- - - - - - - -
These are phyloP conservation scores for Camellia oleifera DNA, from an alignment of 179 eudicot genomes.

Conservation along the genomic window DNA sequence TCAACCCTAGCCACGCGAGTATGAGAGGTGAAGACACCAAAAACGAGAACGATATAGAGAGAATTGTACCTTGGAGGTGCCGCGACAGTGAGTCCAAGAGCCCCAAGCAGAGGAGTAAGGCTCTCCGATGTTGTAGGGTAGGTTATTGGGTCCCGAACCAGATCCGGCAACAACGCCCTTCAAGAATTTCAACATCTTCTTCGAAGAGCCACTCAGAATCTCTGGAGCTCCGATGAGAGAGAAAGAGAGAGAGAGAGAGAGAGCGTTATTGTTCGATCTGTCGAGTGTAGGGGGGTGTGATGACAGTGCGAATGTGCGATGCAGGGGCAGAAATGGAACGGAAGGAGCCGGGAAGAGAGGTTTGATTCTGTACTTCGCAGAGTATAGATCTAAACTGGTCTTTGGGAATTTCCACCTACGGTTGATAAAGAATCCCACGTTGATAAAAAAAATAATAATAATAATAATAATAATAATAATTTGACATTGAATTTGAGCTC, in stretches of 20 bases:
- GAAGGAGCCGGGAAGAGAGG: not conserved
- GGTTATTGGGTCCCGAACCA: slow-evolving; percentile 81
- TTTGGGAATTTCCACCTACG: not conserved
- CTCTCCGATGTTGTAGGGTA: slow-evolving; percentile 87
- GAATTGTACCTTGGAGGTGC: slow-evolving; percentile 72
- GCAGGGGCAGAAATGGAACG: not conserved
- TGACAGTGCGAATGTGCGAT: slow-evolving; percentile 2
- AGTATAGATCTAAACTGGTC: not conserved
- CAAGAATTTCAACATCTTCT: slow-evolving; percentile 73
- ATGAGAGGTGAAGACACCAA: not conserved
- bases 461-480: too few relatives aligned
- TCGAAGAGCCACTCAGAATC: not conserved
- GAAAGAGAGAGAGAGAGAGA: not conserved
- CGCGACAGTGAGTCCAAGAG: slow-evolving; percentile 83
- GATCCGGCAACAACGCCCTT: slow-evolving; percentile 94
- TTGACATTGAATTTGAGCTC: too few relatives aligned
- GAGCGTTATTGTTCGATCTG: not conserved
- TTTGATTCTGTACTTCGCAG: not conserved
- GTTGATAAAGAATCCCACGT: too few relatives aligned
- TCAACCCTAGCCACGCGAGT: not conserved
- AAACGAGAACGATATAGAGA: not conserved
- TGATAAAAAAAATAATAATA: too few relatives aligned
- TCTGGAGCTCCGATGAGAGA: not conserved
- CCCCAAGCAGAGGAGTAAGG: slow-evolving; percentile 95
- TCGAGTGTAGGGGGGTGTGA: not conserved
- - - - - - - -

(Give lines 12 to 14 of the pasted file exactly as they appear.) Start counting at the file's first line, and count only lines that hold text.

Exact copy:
- ATGAGAGGTGAAGACACCAA: not conserved
- bases 461-480: too few relatives aligned
- TCGAAGAGCCACTCAGAATC: not conserved